Also, Warren has a solid history of actually creating a consumer-friendly government department, the Consumer Financial Protection agency. One of the first things that Trump attacked and tried to destroy when he became president, because it was so effective against banks and big business abuses of the average consumer.

      Bernie Sanders, who does not play with others especially well, given the rigidity of his ideological approach to everything and his relative lack of accomplishment as a member of either the House or the Senate, is not flexible enough to do what Warren has been doing: In discussion of MFA, she admits that it will take a Democratic Senate to do it, and there may be a few years to wait.

      Warren is by far the stronger candidate on this issue of a Medicare for All health insurance plan..

      That is strength in compromise. Bernie doesn’t know the meaning of the term compromise. Not a plus fir his candidacy, in many of our minds. do we need a rigid ideologue in the White House, or a legislator who creates solutions that fit the problems?

      • Submitted by Paul Udstrand on 01/16/2020 - 08:12 am.

        The “Bernie Bro” gambit didn’t work for HRC and it won’t work for Warren. Let’s not promote the same toxic myths that cost Clinton the election in this election.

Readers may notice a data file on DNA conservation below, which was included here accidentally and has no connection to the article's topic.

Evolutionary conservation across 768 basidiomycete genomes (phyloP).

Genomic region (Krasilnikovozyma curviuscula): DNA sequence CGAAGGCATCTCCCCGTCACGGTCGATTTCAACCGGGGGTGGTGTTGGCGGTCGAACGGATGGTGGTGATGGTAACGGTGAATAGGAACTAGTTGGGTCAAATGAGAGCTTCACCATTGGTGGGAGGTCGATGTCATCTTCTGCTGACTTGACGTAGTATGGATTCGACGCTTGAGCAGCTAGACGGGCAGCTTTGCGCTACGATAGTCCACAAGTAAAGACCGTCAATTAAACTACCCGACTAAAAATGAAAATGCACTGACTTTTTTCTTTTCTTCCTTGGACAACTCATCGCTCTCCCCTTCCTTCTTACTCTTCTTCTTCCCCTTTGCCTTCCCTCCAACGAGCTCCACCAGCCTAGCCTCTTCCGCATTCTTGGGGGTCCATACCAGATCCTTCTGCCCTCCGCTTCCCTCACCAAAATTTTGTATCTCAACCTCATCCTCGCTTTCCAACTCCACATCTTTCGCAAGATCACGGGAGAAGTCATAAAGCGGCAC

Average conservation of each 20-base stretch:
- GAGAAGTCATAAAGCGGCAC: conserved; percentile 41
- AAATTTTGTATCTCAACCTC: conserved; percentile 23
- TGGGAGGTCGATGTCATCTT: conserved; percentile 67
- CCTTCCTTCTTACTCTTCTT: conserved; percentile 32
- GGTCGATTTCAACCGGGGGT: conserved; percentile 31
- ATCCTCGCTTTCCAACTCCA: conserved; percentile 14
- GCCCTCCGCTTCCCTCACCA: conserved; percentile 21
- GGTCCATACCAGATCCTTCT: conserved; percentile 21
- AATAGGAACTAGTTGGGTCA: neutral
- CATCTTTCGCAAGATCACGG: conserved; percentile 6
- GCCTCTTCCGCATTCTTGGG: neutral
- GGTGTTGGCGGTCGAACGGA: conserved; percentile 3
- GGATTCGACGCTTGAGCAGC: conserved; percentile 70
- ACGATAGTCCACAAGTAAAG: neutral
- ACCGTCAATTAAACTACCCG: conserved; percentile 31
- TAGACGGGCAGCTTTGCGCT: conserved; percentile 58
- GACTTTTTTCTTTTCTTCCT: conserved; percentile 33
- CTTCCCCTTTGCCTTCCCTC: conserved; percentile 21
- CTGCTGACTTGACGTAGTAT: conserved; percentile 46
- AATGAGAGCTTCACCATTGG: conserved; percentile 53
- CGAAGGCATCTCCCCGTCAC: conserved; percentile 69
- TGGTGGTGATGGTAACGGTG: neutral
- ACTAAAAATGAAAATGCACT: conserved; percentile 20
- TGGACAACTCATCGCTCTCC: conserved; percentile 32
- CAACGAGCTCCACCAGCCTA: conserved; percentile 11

• Submitted by Tom Crain on 01/17/2020 - 02:03 pm.

        Compromise is what got us Obamacare w/o any public option, much less M4A.

        And please do drop the pejorative “Bernie-bros” label. It’s tired and worn-out and frankly doesn’t help Warren who happens to be this Bernie supporter’s second choice. The progressive movement needs many leaders including Warren.

  5. Submitted by Mark Voorhees on 01/15/2020 - 11:25 am.

    My take is Biden is too old. He stumbled/stammered almost every time he spoke almost like he was just waking up from a nap and needed to get his thoughts straight. He isn’t a forward thinker as he only referred to his previous history. In my opinion he was the loser in last nights debate.

  6. Submitted by Pat Terry on 01/15/2020 - 11:55 am.

    Sanders should drop out and endorse Warren.

  7. Submitted by BK Anderson on 01/15/2020 - 01:13 pm.

    All I know is that there are not so many progressives in America that they can indulge in a (completely meaningless) “feud”.

  8. Submitted by Donald Larsson on 01/15/2020 - 02:14 pm.